• 37. Try to analysis each case above to differ its characteristic
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  • 38. © 2010 Universitas Negeri Jakarta | www.unj.ac.id |
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    • The plot of graph (displacement vs time) of 3 case of damping oscillator :
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  • 39. 6.Energy of Damping Oscillator
    © 2010 Universitas Negeri Jakarta | www.unj.ac.id |
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    • The total energy E(t) of a damped harmonic system at any time t is given by :
    • 40. where E(0) is the total energy at time t = 0 and Wfis the work done by friction in the time interval 0 to t.
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  • 41. © 2010 Universitas Negeri Jakarta | www.unj.ac.id |
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    • Thus the rate of energy loss by friction may be written as :
    • 42. which is negative and represents the rate at which energy is being dissipated into heat. Since Wf< 0, E, continuously decreases with time and may be calculated in the following manner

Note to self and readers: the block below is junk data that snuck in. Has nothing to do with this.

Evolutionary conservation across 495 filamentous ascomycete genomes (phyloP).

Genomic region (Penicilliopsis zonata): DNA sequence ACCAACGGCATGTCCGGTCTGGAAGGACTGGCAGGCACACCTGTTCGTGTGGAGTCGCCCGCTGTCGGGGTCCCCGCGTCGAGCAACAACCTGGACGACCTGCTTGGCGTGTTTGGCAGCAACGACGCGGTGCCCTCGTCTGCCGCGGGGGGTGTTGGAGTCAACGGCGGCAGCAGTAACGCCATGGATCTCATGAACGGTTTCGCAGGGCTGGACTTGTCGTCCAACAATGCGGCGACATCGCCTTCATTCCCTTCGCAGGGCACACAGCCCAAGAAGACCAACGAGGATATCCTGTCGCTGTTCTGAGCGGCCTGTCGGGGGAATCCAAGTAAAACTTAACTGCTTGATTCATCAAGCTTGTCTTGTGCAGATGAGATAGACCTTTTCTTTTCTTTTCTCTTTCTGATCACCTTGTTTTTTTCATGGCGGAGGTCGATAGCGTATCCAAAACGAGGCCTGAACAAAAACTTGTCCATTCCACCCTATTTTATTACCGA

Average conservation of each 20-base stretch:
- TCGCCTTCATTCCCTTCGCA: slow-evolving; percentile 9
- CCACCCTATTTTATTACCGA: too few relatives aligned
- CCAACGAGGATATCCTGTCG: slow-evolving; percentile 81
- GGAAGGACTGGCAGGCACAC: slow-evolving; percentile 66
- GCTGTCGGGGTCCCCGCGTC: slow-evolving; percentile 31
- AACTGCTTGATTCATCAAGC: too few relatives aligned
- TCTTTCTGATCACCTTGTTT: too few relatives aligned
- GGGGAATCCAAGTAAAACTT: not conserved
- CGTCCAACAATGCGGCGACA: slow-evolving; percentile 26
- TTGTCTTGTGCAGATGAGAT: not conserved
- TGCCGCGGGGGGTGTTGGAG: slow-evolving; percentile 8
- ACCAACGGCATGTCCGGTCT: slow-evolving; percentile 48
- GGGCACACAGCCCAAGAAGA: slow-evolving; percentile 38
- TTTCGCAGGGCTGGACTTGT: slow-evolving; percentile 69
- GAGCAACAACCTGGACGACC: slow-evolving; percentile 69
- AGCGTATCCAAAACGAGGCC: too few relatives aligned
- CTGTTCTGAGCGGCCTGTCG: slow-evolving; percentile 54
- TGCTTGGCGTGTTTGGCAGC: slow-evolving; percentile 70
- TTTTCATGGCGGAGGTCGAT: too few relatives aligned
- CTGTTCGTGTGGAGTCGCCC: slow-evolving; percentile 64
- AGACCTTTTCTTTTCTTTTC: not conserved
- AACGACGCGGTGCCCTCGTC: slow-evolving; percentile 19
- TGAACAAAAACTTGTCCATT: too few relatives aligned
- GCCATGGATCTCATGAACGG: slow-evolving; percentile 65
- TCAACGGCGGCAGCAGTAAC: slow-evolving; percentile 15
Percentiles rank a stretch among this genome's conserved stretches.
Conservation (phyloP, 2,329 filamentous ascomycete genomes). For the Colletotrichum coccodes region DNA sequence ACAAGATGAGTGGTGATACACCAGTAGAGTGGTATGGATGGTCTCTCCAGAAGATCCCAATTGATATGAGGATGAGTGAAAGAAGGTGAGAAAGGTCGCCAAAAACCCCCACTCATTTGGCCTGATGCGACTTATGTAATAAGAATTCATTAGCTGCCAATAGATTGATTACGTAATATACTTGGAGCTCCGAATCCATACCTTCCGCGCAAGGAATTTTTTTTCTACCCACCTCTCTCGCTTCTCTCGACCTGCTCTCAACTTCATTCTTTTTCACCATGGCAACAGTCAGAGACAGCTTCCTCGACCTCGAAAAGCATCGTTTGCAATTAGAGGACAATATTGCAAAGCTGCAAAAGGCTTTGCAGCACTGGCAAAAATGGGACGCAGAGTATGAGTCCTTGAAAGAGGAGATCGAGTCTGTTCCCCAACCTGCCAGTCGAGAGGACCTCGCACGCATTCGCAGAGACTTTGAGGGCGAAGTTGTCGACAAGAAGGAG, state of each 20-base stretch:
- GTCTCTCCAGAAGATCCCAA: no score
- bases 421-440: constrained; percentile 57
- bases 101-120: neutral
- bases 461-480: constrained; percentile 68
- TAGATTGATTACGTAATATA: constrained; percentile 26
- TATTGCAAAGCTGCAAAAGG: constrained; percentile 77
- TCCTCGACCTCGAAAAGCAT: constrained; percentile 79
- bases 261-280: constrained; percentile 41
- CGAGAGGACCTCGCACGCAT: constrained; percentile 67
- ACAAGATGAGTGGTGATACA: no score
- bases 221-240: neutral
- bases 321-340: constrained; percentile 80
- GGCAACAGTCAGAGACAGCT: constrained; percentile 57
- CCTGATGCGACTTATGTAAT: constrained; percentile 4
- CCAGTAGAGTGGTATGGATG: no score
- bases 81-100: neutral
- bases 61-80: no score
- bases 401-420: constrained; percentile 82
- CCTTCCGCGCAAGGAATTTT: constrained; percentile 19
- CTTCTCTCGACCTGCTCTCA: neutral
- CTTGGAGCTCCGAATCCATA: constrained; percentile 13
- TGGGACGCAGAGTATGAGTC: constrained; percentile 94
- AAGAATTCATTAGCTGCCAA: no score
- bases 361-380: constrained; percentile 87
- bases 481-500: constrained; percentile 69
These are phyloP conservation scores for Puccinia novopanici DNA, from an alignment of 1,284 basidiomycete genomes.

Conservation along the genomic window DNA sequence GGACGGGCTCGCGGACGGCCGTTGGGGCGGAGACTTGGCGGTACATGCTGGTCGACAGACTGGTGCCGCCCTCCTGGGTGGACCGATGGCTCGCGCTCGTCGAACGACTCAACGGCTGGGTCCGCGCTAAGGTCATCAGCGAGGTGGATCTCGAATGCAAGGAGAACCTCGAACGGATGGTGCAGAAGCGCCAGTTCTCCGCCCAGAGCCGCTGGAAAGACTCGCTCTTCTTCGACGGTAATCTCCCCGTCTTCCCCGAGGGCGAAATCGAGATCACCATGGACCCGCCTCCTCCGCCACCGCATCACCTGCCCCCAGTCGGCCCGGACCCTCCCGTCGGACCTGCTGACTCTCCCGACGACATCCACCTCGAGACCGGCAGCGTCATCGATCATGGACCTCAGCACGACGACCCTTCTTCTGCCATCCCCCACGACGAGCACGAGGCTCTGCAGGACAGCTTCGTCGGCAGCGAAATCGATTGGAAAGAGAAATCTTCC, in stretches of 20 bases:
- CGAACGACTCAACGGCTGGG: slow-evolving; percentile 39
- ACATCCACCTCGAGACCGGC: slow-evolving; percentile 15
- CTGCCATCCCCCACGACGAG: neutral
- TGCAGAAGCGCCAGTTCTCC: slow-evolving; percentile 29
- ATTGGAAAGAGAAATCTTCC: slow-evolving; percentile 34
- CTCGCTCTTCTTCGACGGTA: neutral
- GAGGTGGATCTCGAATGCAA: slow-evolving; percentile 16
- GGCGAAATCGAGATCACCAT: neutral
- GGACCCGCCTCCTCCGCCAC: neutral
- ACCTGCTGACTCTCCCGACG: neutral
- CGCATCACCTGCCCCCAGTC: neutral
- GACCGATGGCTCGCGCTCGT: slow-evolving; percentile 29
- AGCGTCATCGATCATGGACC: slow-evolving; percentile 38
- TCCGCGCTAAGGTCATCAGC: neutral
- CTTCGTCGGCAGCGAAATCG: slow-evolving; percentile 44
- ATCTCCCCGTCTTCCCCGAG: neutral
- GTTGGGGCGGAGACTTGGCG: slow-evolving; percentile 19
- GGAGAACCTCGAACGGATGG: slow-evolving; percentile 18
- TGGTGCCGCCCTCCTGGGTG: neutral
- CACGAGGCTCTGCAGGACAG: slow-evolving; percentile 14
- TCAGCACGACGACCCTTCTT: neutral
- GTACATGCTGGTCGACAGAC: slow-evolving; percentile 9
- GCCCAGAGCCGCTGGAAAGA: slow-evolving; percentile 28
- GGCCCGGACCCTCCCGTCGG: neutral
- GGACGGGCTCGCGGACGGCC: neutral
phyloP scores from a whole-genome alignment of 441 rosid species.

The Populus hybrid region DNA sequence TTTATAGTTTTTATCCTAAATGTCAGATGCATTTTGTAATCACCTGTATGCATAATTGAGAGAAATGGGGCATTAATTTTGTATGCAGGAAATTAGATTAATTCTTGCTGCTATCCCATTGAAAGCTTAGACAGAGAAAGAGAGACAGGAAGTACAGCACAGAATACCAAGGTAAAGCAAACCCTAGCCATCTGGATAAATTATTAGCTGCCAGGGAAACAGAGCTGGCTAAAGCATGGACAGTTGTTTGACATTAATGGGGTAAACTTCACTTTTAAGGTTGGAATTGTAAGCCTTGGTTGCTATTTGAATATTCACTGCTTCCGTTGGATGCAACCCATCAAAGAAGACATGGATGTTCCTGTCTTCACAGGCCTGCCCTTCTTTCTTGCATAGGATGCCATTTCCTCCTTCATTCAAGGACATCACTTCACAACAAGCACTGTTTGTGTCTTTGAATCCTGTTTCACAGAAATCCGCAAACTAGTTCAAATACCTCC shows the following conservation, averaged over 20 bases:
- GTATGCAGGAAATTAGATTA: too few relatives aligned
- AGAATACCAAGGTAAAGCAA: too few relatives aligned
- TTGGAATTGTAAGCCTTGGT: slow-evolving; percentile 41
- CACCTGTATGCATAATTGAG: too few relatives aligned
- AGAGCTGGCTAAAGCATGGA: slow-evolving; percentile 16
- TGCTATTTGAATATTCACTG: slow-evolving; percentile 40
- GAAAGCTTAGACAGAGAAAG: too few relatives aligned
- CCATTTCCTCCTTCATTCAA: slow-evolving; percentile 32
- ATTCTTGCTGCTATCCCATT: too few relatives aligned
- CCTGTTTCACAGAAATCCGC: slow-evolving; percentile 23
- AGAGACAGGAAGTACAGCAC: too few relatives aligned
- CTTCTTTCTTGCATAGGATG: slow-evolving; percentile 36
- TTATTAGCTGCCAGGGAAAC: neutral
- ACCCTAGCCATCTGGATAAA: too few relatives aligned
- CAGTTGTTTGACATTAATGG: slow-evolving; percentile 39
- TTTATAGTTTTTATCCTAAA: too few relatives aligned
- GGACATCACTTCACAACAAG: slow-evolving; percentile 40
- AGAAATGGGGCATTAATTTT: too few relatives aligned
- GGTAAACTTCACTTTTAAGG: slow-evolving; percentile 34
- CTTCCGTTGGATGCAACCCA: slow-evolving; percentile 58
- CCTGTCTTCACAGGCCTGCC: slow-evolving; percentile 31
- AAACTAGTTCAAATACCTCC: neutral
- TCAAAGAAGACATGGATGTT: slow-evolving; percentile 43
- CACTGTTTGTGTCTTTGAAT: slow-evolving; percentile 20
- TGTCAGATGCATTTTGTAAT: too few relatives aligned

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  • 43. © 2010 Universitas Negeri Jakarta | www.unj.ac.id |
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    • Since we assumed light damping, we may write ω1≈ ωo = k/m; hence this equation takes the form :
    • 44. With :
    • 45. So the energy is :
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  • 46. © 2010 Universitas Negeri Jakarta | www.unj.ac.id |
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    • Constant decay or characteristic time τ (time needed for E to decrease till 1/e of its initial value). Subtitue E(t) = Eo/e and t = τ
    • 47. If y is very small, τ —>~, and if y is very large,τ —> 0
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  • 48. © 2010 Universitas Negeri Jakarta | www.unj.ac.id |
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    • The fractional rate of decrease in energy may be write in the eq :
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  • 49. 7. Quality Factor
    © 2010 Universitas Negeri Jakarta | www.unj.ac.id |
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    • The quality factor Q, or simply Q value, is a frequently used term in mechanical oscillatory systems as well as electrical oscillatory systems. Q is a dimensionless quantity and represents the degree of damping of an oscillator.
    • 50. P : power loss or the rate of energy disipated
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  • 51. 8. Driven Oscillator
    © 2010 Universitas Negeri Jakarta | www.unj.ac.id |